Breast reduction, also known as reduction mammoplasty, is a surgical operation to reduce the weight and volume of the breasts.
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During the procedure, fat, glandular tissue and skin are removed from the breasts, which are then reshaped and the nipples repositioned. Breast size is determined by genes, hormones, body frame and weight. For the majority of women breast size is proportionate to their body, but for some, breast size is particularly large. Large breasts can cause physical symptoms such as discomfort, backache, neck pain, and skin irritations. Large breasts can also cause psychological distress. Common complaints from women with large breasts include not being able to wear fashionable clothes and finding it difficult to take part in active sports. Breast reduction surgery can help women who are unhappy with the shape, weight or droop of their breasts by making them smaller and more lifted. However, breast size alters with body weight, so even after surgery, your breasts may increase in size if you put on weight or become pregnant.
What happens during the operation
Breast reduction surgery is usually done under general anaesthetic. You will be asked to follow fasting instructions before your operation. Typically, you can not eat or drink for six hours before having the anaesthetic. Surgery takes between one-and-a-half and three hours. You are usually required to stay in hospital for one or two nights. The aim of surgery is to create a natural shape and retain as much function and sensation in the nipples as possible. The surgeon will use a pen to mark areas of the skin where the incisions (surgical cuts) will be made. With your permission, the surgeon may also photograph your breasts for confidential ‘before and after’ images for your records.
Most breast reduction surgery begins with the nipple, which is moved to its new position, usually while still attached to the blood supply. If you have extremely large breasts, the nipples may be removed and repositioned as a skin graft, and they will develop their own blood supply. Excess skin and breast tissue are then removed. The remaining breast tissue is then reshaped to create smaller and more elevated breasts.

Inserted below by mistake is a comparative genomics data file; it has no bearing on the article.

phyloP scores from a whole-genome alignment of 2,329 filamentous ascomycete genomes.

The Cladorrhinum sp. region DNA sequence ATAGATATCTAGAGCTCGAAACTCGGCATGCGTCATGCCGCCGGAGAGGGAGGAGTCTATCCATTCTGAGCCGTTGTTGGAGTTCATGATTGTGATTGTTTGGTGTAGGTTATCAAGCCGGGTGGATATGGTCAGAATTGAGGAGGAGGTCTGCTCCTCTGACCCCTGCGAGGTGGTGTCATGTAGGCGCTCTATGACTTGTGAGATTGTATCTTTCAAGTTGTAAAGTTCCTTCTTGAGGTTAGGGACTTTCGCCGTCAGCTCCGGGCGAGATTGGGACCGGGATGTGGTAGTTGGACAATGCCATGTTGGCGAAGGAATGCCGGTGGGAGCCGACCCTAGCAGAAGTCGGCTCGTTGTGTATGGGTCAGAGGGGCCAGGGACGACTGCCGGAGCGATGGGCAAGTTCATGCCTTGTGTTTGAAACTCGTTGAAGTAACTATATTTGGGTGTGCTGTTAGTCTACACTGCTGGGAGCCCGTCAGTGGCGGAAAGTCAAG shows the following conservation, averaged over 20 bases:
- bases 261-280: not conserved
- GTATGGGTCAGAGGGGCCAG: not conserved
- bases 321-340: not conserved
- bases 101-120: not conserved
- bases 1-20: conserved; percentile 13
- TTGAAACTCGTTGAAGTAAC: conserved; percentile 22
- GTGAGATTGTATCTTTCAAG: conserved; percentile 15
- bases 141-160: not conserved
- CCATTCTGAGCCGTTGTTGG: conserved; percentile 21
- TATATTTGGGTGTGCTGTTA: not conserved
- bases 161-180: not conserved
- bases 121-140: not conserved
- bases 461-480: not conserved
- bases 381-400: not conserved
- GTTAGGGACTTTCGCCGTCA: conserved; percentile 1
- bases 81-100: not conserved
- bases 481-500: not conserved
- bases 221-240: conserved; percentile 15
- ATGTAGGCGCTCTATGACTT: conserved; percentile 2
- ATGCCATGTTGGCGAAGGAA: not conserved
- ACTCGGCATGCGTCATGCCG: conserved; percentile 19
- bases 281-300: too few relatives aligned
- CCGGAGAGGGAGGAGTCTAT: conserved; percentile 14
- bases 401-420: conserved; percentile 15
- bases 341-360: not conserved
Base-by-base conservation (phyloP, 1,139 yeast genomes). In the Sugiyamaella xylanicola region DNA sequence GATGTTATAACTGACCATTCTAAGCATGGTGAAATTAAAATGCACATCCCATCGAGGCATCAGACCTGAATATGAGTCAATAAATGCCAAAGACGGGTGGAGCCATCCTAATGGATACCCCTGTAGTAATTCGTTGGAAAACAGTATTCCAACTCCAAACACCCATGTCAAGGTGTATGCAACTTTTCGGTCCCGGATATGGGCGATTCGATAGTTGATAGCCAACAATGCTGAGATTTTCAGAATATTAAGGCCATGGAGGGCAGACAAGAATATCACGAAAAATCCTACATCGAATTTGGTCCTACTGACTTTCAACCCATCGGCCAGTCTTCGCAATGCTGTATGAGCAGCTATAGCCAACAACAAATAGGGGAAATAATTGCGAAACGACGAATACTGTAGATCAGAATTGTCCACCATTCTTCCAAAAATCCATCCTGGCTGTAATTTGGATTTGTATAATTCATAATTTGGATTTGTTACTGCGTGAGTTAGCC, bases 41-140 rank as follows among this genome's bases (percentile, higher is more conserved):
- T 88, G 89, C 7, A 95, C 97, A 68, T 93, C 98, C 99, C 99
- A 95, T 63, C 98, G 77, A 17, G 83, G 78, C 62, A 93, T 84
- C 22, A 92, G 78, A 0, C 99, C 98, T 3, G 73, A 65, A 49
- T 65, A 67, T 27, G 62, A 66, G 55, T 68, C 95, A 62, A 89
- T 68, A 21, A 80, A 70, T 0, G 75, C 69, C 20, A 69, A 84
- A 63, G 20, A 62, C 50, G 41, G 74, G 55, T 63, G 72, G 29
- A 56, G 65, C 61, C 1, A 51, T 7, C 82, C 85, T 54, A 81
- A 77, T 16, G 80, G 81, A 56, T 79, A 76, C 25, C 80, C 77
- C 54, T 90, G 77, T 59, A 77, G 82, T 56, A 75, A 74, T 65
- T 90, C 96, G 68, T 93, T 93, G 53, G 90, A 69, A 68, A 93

Aftercare and recovery
When you wake up after having breast reduction surgery, your breasts will be bandaged and plastic tubes may be attached to your breasts to drain blood away. After one to two days, any tubes will be removed and you should be able to go home. You may experience some pain for a few days, which can be relieved with painkillers.
Once you have returned home, depending on your age and general fitness, you will need to rest for two to six weeks. The length of time you need to keep the dressings on will depend on how quickly your wounds heal. After one to two weeks, your stitches will either dissolve or be removed at an outpatient clinic.
After a few days you will be able to walk around and resume some of your normal activities but only do the easy ones to start with. Avoid any strenuous exercise for a week to ten days.
At your follow-up appointment your surgeon will advise you when you can resume your normal activities and return to work. You may need to take two to four weeks off, depending on what your work involves. When you go for your first aftercare visit, the light dressing will be removed and the wounds cleaned. It is important that these are kept clean so do not have a shower for the first few days following your surgery. Once you are able to do then try to avoid completely submerging your wounds. You can use moisturiser but don’t use on the surgical wounds.
You should avoid stretching, strenuous exercise and heaving lifting for up to six weeks after your operation. You also need to keep your breasts supported by wearing a well fitting, wireless sports bra. It is likely your breasts will be swollen and feel tender and lumpy after surgery. The final appearance of your breasts may not be obvious for several weeks.
Scars tend to be quite red for the first six weeks after surgery; they then change to a purple colour over the next three months before fading to white. Most scars heal well but occasionally patients are left with red and lumpy scars that do not improve in appearance.
Risks and complications
All surgical procedures carry risks so it’s important that as well as the benefits of cosmetic procedures you are also fully aware of any complications that may arise.
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Complications can include excessive bleeding, haematoma (blood clot under the skin), infection and under or over sensitive nipples.